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Seth Jones finds upside in slide to Nashville Predators at No. 4 overall

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Seth Jones accepts a Nashville Predators sweater after going No. 4 overall on Sunday (The Associated Press)

NEWARK, N.J. — Seth Jones knows draft day is about where a player goes, not when it happens.

The NHL draft is not an Olympic event, no matter how much we in the media and fans tend to turn it in one one. Still, it was the story of the first round when Jones, Central Scouting's top-ranked North American skater, went not second, not third, but fourth to the Nashville Predators. If you had Jones at No. 4 in your mock draft, there's a seat open on the New York Stock Exchange.

"I'd be lying if I wasn't thinking about going to those teams," Jones said, referring to the Colorado Avalanche, Florida Panthers and Tampa Bay Lightning. "At the same time I'm excited to be a Predator, I am aware of the needs of the other teams, but this is where I ended up."

Jones knew the Avalanche were taking his friend, Halifax Mooseheads centre Nathan MacKinnon. He had no read either way on the Florida Panthers, who met with Jones on Saturday but took Tappara centre Aleksander Barkov second.

"It was kind of just another general meeting, very similar to the one at the combine," the 6-foot-4, 206-pound Jones said. "They asked me a couple of hockey questions, not too deep, wasn't soul-searching."

Take after Weber

The 18-year-old Jones is joining a Predators organization that lost key defenceman Ryan Suter to free agency and 2012 and have long-time star Shea Weber to serve as a valuable elder and role model. His Team USA coach from the world junior championship, Phil Housley, just joined Nashville's coaching staff. Plus Tennessee is former NBAer father Roland (Popeye) Jones' home state; Jones' grandmother still lives there.

So is quote-unquote falling to No. 4 really that bad? Not in Popeye's eyes.

"Seth is going to have a great veteran to learn from with Shea Weber," the elder Jones said. "When you have a guy like that on your team, you want to go to his house, you want to see what makes him so successful.

"It was the same for me when I was in the NBA [as a young player]. Derek Harper, who was a long-time Maverick. Every day I was with Derek Harper, learning how to be a pro. Seth is going to have the same opportunity with Shea Weber."

The follow-the-leader phenomenon will always affect draft coverage. Everyone's powerless to stop it. Jones, by most accounts, bore up well from being the lead horse for much of the season. MacKinnon and Jonathan Drouin, who went No. 3 overall to Tampa Bay, flipped the script by leading the Halifax Mooseheads past Jones and the Portland Winterhawks at the Memorial Cup five weeks ago. It helped create suspense that ended up stretching out longer than most anticipated.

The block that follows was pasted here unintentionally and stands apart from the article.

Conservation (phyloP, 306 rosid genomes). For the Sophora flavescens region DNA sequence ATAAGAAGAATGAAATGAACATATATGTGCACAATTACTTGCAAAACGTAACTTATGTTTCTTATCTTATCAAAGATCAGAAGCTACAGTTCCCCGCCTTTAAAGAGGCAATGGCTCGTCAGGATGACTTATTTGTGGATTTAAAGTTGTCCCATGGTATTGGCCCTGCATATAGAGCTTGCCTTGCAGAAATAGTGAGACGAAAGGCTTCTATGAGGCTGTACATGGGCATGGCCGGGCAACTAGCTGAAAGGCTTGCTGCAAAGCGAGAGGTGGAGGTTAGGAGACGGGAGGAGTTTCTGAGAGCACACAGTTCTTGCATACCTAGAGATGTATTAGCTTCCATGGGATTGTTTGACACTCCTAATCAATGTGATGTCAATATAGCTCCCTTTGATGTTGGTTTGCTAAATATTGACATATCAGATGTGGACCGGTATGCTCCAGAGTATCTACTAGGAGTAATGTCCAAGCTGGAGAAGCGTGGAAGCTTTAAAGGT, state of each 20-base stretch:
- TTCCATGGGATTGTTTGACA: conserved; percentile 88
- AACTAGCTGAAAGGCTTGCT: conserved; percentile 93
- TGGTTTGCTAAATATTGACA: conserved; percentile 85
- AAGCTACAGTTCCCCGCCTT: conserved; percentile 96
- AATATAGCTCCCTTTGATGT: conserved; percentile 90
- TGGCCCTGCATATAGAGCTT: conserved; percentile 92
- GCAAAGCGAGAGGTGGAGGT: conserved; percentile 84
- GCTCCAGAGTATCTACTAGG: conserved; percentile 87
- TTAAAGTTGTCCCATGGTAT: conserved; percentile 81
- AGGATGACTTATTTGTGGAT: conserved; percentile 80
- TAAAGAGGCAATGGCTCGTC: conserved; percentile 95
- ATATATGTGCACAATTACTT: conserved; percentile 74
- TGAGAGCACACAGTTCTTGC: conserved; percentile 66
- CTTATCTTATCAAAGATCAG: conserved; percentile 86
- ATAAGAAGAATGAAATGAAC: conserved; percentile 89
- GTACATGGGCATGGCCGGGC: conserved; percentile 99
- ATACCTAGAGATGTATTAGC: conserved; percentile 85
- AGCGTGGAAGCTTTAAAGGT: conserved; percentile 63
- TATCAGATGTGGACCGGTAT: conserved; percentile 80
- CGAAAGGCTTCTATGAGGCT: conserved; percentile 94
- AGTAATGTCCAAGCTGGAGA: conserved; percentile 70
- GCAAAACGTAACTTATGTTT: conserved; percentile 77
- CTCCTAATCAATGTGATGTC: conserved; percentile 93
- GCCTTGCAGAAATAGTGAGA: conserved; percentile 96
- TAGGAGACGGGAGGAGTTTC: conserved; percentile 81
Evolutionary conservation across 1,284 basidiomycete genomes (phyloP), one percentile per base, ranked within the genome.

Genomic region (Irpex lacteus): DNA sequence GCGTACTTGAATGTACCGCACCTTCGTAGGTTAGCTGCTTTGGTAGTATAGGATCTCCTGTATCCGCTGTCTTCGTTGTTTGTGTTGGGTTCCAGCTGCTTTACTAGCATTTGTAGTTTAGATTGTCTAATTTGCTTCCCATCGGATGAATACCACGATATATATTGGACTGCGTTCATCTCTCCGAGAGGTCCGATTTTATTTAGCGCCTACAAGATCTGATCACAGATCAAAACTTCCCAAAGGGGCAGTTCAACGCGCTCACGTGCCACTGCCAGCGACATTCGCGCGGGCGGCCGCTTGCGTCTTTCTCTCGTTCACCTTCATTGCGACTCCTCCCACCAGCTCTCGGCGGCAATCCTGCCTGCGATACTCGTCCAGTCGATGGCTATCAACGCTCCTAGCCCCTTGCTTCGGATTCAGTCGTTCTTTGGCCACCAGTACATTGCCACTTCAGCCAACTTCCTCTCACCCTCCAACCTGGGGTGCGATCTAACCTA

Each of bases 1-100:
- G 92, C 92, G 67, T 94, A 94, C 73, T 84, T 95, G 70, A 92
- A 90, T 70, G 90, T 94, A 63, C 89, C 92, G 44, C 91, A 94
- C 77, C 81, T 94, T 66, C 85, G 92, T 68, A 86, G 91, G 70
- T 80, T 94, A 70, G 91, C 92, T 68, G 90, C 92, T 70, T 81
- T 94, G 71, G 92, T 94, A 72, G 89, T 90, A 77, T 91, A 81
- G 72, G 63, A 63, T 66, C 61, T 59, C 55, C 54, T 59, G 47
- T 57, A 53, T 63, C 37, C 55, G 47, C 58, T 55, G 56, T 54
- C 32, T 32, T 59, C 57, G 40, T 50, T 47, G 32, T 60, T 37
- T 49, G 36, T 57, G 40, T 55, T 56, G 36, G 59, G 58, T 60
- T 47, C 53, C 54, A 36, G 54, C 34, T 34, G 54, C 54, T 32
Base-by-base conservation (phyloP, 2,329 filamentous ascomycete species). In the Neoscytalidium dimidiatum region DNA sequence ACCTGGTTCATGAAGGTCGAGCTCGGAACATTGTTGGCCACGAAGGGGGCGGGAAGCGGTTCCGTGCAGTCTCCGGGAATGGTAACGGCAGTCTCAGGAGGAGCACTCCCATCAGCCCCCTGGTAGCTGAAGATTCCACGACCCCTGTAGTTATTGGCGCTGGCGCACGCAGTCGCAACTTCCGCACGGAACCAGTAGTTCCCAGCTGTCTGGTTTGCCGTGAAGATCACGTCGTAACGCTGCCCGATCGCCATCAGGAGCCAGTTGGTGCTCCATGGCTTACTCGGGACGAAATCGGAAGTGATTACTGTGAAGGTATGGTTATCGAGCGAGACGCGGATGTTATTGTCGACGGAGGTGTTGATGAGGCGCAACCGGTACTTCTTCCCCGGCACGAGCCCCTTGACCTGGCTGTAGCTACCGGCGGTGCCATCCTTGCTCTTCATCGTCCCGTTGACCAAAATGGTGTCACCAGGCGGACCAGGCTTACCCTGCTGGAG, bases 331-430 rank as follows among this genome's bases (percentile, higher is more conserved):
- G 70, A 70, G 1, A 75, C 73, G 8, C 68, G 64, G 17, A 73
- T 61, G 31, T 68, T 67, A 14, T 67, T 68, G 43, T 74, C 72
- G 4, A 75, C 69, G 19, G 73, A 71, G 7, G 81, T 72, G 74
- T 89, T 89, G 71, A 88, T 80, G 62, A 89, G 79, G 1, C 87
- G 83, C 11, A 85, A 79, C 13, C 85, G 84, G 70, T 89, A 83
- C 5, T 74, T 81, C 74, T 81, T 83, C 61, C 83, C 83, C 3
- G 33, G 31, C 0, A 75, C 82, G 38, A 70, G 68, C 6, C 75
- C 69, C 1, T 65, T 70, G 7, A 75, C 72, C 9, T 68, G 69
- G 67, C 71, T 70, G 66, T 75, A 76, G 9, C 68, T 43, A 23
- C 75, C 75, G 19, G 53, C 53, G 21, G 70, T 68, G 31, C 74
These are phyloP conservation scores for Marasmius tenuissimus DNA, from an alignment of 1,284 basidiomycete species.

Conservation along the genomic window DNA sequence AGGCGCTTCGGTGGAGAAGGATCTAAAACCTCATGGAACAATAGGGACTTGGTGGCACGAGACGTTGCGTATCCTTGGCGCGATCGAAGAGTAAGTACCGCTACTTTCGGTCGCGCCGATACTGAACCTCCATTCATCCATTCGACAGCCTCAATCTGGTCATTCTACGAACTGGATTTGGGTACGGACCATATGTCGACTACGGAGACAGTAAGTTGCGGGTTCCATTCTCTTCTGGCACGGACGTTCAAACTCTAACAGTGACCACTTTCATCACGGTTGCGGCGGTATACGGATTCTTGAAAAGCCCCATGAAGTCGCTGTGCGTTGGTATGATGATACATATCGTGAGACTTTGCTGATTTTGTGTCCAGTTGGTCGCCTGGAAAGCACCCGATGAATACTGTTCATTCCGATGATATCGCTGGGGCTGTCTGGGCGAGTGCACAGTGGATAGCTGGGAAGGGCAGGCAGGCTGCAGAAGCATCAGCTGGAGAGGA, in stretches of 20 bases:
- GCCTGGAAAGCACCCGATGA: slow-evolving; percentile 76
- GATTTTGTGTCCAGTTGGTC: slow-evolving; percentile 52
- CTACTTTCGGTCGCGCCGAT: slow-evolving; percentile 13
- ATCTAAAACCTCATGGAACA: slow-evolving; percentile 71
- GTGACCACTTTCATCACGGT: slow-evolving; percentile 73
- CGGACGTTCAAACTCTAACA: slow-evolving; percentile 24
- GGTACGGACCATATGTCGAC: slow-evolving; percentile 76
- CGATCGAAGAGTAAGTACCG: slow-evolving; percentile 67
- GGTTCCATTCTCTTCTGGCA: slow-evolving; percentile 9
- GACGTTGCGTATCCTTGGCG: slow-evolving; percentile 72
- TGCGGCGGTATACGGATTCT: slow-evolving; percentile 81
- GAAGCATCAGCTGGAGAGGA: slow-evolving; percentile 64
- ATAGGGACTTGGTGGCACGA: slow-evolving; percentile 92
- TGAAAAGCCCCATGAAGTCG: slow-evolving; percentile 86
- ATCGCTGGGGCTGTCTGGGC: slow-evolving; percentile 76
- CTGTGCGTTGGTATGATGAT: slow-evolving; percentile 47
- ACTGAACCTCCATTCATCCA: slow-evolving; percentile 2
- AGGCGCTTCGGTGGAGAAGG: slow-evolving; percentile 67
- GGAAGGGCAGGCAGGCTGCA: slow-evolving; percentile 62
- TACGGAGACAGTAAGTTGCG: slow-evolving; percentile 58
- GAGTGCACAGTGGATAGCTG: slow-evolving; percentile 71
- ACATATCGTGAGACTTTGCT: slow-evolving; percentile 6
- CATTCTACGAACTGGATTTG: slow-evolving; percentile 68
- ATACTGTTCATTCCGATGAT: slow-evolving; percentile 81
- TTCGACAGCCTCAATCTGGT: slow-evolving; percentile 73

"I felt pretty bad for him because he had cameras in his face," fellow defenceman Darnell Nurse, the Sault Ste. Marie Greyhounds standout who went No. 7 to the Edmonton Oilers, said of Jones. "I was like, 'please get them out, let him relax.'

"He's really mature," added Nurse, who as one of the top six prospects spent much of the last week being paraded in front of the media by the NHL. "Stuff like that is not going to affect him. He's a hockey player. A lot of stuff is just out of your hands. You want to be part of a great situation, that's it."

Ultimately, Jones will be going into one with Nashville. Ultimately, it just so happened that the dynamic offensive creators Barkov, Drouin and MacKinnon were too tempting to pass on to take a cornerstone defenceman. This was just not a year to take a defenceman No. 1.

"It is tough with not having control," Jones said. "You feel like you didn't do all that you could during the season. I don't think that's the case here. I was a pretty good year in the WHL and I had a pretty good Memorial Cup. You got to give it to those forwards. They had great seasons as well."

As for motivation, Jones acknowledged that believing he'll draw motivation from three teams taking a different player is true to some extent. To a larger extent, it's shallow thinking.

"I'm competitive, that's my nature, I get that from parents, You definitely want to prove them wrong. That's not my only goal but it's definitely on my list."

Neate Sager is a writer for Yahoo! Canada Sports. Follow him on Twitter @neatebuzzthenet. Please address any questions, comments or concerns to btnblog@yahoo.ca.

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